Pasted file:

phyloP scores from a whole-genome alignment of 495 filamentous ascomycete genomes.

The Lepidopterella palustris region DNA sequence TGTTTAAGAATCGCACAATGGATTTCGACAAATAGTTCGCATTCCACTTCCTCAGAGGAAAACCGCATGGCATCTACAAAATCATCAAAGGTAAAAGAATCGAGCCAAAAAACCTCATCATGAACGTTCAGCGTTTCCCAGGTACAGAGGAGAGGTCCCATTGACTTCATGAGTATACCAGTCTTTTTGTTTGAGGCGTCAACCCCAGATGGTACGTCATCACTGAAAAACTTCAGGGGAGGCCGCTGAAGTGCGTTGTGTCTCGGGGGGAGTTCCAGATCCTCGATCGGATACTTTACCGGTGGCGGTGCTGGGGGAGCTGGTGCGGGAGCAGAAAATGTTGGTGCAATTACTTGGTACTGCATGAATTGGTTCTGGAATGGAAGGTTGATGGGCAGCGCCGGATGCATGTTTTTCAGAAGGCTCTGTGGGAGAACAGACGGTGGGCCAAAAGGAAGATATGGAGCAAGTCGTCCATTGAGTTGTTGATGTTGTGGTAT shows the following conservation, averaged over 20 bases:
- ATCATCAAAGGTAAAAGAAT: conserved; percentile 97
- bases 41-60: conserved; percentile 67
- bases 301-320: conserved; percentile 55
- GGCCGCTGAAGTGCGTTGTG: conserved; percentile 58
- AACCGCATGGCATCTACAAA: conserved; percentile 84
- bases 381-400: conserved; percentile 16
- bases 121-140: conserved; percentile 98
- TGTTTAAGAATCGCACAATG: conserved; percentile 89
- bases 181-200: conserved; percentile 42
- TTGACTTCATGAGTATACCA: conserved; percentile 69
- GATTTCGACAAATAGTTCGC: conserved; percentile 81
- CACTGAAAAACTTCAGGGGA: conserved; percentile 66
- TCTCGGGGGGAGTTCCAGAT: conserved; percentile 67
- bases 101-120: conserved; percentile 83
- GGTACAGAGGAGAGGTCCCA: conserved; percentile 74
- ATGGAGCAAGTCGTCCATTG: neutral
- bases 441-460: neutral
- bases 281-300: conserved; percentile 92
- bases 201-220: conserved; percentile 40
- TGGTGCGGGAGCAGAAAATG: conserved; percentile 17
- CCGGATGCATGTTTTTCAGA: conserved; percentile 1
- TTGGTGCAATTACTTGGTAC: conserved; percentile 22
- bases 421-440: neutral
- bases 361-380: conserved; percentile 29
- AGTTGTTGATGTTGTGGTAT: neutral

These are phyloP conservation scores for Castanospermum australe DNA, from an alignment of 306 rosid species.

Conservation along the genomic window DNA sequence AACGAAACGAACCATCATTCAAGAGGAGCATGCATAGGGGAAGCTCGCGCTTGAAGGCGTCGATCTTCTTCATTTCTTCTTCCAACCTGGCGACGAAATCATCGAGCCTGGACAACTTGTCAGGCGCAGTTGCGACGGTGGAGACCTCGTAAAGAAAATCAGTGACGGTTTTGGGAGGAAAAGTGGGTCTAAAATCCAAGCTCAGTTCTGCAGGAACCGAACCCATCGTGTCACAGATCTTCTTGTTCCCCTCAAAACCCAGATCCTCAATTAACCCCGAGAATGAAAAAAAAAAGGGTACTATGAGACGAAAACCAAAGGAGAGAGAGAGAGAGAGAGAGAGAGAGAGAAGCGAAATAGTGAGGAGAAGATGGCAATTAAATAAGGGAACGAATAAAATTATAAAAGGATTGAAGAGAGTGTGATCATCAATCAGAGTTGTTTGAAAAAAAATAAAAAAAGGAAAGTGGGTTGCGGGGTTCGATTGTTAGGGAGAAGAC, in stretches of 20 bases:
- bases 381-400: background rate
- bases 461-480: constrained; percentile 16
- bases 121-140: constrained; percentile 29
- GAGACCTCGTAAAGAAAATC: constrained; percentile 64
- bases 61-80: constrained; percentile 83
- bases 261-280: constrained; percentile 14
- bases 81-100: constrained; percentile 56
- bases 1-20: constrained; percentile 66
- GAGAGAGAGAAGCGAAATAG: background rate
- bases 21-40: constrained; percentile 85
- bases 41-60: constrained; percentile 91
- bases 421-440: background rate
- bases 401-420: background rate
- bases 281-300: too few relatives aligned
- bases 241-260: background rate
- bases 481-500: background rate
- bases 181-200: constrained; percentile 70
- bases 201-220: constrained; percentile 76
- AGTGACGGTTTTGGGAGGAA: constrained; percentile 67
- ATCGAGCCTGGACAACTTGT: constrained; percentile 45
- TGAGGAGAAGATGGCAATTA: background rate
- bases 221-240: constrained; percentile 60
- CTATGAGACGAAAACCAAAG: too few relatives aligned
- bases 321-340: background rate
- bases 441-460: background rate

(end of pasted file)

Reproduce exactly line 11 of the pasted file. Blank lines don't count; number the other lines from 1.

- bases 181-200: conserved; percentile 42